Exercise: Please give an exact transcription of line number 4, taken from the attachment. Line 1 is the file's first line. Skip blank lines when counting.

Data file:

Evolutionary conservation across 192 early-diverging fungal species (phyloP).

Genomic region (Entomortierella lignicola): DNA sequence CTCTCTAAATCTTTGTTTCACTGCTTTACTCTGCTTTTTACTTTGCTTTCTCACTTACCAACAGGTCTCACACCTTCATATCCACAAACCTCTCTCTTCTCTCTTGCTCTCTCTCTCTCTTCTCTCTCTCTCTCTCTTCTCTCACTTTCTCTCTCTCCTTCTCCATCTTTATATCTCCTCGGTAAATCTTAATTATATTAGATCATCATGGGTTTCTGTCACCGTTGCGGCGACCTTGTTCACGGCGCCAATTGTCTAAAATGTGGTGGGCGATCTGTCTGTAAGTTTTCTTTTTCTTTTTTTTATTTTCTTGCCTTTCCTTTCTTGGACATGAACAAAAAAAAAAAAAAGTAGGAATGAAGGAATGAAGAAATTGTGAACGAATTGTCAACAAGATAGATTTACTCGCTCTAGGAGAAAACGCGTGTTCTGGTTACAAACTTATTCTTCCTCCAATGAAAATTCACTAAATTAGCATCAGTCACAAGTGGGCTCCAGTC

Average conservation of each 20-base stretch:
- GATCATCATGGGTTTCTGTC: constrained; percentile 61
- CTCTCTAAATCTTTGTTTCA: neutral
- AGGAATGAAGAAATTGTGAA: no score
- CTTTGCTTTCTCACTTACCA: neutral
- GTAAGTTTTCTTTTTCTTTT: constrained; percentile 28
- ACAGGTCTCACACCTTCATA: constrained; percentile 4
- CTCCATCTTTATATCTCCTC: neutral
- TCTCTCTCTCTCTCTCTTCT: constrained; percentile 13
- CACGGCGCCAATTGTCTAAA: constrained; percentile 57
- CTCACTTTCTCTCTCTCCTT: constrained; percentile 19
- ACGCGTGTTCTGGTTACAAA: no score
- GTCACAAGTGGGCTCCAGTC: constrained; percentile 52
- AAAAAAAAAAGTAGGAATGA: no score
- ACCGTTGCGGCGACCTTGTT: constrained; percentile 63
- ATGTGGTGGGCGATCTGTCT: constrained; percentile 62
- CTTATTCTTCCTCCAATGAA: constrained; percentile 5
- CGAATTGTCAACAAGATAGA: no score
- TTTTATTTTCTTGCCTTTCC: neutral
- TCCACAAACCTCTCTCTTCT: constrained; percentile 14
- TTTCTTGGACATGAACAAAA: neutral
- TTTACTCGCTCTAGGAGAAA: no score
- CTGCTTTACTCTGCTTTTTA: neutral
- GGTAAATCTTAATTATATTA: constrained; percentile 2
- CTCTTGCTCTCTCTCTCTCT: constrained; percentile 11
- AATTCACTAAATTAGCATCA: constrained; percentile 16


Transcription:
- GATCATCATGGGTTTCTGTC: constrained; percentile 61